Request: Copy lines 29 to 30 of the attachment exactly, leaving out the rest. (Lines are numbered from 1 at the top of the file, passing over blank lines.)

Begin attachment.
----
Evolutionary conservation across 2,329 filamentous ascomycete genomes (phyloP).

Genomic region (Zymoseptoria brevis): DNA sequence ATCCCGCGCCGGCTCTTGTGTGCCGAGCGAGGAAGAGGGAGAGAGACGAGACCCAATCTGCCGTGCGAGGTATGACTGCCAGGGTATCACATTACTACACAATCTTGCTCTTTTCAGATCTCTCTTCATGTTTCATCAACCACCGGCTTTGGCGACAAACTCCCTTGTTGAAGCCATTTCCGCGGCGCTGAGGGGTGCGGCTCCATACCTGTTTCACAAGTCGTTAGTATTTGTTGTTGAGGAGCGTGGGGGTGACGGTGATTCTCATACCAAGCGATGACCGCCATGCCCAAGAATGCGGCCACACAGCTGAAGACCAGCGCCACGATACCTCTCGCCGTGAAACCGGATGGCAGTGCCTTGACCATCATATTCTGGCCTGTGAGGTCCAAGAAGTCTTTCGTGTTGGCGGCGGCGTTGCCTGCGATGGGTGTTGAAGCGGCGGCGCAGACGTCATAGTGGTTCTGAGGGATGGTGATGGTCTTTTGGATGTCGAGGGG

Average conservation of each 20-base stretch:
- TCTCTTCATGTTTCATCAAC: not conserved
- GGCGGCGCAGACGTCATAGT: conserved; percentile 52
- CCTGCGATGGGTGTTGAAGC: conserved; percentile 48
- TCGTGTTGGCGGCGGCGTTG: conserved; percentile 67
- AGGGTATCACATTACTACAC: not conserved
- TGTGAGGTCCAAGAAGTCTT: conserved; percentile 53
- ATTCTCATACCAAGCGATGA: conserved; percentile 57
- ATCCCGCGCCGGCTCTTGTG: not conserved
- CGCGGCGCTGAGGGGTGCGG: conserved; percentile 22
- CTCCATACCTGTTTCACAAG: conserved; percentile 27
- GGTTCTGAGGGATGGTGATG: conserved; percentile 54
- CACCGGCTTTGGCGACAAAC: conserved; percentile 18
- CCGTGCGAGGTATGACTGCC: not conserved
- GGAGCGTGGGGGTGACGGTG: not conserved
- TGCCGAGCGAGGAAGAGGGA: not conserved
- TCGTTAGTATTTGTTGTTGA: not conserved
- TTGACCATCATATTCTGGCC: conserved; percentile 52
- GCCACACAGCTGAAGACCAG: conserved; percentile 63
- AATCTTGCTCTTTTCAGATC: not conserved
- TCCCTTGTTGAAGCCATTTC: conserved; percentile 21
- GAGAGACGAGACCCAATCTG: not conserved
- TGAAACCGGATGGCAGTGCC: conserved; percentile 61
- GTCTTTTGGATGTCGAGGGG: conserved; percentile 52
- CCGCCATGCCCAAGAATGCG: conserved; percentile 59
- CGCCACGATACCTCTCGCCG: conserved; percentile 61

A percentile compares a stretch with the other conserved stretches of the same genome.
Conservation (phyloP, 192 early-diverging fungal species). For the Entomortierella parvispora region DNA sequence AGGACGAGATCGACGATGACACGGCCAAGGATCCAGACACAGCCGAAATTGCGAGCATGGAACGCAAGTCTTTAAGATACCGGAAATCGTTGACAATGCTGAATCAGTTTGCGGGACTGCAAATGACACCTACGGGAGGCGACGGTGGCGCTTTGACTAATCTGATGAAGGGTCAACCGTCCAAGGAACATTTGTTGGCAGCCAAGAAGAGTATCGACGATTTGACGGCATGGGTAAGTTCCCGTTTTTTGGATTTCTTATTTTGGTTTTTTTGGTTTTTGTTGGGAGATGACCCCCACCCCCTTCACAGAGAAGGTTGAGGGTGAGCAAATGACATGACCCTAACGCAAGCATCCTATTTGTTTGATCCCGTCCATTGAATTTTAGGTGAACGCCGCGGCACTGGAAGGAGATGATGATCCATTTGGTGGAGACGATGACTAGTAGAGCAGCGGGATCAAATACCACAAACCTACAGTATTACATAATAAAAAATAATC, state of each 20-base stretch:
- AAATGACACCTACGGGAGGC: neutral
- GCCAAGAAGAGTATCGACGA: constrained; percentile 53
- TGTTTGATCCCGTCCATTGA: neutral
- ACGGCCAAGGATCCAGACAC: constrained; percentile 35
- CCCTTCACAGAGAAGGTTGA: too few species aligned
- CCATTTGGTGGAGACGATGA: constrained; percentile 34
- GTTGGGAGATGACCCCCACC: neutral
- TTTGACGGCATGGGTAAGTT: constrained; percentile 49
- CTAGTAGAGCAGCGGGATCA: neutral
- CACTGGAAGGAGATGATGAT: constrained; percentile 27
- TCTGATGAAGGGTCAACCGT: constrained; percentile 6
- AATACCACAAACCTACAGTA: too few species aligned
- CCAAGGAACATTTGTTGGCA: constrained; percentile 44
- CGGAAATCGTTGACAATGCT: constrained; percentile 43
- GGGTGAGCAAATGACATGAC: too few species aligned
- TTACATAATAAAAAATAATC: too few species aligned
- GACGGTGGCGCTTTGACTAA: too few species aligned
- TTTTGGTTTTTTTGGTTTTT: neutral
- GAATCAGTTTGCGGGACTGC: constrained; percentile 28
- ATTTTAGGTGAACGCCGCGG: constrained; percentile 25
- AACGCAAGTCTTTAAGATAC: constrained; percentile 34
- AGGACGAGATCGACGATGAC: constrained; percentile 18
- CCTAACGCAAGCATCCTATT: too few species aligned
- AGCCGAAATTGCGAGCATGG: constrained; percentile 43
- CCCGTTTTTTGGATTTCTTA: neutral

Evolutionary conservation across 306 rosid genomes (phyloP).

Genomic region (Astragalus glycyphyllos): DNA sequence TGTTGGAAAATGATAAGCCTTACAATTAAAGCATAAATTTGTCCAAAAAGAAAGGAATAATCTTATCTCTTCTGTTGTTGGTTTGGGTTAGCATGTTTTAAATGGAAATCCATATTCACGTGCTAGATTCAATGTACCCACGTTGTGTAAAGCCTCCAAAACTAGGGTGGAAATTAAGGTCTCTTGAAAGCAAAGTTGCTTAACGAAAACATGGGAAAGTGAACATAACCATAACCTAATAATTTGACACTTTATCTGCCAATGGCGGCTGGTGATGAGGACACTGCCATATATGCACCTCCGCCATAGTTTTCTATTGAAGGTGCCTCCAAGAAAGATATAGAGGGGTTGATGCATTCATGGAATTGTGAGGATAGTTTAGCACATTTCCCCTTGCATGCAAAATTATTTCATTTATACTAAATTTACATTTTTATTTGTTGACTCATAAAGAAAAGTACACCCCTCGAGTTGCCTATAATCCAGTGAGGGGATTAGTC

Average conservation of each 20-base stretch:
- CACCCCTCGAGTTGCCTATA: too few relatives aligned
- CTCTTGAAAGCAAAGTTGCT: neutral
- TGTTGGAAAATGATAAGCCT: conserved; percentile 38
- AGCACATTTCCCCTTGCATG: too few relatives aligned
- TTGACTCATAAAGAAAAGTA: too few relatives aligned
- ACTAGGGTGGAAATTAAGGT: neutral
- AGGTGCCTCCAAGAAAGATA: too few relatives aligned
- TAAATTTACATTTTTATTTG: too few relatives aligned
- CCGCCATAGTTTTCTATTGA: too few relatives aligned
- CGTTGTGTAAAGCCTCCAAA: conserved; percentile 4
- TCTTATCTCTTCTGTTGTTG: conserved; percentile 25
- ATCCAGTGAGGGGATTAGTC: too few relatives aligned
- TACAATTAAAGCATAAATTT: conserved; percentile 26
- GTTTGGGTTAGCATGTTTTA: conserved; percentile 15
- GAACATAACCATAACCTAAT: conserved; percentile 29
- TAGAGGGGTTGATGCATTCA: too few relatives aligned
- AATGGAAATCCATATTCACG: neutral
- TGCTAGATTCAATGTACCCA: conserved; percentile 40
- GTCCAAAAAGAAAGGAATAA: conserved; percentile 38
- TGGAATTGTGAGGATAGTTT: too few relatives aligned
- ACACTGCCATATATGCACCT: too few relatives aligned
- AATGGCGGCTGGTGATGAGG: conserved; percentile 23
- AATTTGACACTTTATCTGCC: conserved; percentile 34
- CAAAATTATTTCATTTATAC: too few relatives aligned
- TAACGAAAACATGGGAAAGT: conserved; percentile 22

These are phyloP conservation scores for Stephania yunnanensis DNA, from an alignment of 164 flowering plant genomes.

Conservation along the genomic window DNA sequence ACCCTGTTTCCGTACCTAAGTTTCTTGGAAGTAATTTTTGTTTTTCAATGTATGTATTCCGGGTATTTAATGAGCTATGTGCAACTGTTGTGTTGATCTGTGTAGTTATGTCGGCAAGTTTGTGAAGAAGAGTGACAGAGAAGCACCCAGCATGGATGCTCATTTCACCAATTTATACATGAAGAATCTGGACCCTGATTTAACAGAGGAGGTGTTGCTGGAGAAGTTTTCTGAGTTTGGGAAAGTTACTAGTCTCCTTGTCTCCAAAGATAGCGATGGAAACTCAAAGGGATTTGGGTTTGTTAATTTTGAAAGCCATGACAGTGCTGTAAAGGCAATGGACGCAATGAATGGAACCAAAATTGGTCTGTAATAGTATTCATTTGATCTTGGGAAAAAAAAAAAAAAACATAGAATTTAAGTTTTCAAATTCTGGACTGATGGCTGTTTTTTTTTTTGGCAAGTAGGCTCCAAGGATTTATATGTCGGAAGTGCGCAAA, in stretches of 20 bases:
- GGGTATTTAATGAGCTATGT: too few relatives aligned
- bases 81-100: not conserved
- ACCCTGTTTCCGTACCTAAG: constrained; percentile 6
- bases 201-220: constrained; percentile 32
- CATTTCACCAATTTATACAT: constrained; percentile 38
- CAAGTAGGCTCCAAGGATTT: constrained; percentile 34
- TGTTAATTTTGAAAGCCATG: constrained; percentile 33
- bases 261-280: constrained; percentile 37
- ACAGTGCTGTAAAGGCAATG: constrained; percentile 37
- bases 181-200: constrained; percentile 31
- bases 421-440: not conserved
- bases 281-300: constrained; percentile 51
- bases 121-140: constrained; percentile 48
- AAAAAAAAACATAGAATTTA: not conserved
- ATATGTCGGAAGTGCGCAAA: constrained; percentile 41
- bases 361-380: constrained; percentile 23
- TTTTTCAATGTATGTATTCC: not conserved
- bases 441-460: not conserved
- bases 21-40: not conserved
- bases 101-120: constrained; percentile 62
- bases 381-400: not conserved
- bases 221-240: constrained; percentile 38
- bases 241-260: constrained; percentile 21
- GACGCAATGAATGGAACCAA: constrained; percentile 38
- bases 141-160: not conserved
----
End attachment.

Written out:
A percentile compares a stretch with the other conserved stretches of the same genome.
Conservation (phyloP, 192 early-diverging fungal species). For the Entomortierella parvispora region DNA sequence AGGACGAGATCGACGATGACACGGCCAAGGATCCAGACACAGCCGAAATTGCGAGCATGGAACGCAAGTCTTTAAGATACCGGAAATCGTTGACAATGCTGAATCAGTTTGCGGGACTGCAAATGACACCTACGGGAGGCGACGGTGGCGCTTTGACTAATCTGATGAAGGGTCAACCGTCCAAGGAACATTTGTTGGCAGCCAAGAAGAGTATCGACGATTTGACGGCATGGGTAAGTTCCCGTTTTTTGGATTTCTTATTTTGGTTTTTTTGGTTTTTGTTGGGAGATGACCCCCACCCCCTTCACAGAGAAGGTTGAGGGTGAGCAAATGACATGACCCTAACGCAAGCATCCTATTTGTTTGATCCCGTCCATTGAATTTTAGGTGAACGCCGCGGCACTGGAAGGAGATGATGATCCATTTGGTGGAGACGATGACTAGTAGAGCAGCGGGATCAAATACCACAAACCTACAGTATTACATAATAAAAAATAATC, state of each 20-base stretch: